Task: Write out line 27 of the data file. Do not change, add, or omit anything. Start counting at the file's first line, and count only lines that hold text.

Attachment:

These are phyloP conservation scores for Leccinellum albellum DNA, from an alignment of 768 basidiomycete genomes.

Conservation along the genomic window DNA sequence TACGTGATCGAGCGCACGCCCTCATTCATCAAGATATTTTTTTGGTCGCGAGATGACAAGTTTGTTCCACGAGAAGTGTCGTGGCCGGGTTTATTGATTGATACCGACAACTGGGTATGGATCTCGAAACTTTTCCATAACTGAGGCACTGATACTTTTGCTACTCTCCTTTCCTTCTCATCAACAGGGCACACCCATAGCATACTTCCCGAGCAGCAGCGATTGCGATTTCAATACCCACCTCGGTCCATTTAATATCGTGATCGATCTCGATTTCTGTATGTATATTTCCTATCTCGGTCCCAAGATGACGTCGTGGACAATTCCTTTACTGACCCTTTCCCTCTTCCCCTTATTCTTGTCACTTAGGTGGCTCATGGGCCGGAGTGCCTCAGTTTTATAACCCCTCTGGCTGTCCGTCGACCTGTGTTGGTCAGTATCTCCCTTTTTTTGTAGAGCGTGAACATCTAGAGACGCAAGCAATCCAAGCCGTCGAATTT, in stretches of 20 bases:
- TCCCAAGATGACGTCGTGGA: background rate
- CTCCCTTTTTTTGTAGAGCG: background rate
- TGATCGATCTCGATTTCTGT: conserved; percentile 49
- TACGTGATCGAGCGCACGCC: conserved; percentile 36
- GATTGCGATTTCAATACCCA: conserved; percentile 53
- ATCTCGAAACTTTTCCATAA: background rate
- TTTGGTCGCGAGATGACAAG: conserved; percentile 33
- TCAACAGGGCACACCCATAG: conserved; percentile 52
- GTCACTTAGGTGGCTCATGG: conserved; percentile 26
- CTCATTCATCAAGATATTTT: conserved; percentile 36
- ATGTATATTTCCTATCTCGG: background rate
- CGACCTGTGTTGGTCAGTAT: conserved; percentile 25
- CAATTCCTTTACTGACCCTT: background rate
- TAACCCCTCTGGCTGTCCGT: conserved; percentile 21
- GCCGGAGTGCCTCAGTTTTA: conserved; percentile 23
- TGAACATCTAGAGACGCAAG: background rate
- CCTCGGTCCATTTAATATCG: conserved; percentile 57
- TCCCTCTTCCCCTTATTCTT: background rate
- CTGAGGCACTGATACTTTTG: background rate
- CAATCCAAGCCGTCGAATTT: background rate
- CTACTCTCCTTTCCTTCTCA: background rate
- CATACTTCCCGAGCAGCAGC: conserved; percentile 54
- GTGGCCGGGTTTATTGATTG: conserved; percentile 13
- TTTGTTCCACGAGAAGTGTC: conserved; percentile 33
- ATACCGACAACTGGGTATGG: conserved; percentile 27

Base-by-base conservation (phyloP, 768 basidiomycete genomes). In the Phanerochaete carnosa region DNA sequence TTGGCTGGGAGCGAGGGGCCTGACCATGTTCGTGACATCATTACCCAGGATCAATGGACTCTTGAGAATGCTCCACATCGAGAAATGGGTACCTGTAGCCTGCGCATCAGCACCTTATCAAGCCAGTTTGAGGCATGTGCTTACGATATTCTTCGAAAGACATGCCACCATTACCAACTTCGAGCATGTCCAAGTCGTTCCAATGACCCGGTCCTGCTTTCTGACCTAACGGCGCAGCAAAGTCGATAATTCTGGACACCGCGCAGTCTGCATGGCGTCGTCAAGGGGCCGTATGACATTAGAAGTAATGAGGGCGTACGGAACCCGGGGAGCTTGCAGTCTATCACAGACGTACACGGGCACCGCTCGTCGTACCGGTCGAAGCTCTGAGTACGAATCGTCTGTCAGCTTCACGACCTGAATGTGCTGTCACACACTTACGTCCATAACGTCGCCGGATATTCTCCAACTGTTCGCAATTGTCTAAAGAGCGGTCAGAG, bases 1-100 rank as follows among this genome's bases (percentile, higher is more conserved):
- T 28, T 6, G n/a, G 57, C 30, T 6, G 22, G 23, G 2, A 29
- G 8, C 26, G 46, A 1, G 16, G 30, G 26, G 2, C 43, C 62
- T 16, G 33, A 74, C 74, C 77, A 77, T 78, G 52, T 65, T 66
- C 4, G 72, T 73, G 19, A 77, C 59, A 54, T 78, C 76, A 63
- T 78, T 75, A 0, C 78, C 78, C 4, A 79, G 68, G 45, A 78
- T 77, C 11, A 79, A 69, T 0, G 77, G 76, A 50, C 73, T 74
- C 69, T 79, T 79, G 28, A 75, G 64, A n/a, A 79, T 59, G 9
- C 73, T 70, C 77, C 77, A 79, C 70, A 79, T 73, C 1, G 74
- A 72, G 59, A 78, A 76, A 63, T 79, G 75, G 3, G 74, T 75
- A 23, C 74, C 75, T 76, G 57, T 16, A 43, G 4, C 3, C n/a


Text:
- ATACCGACAACTGGGTATGG: conserved; percentile 27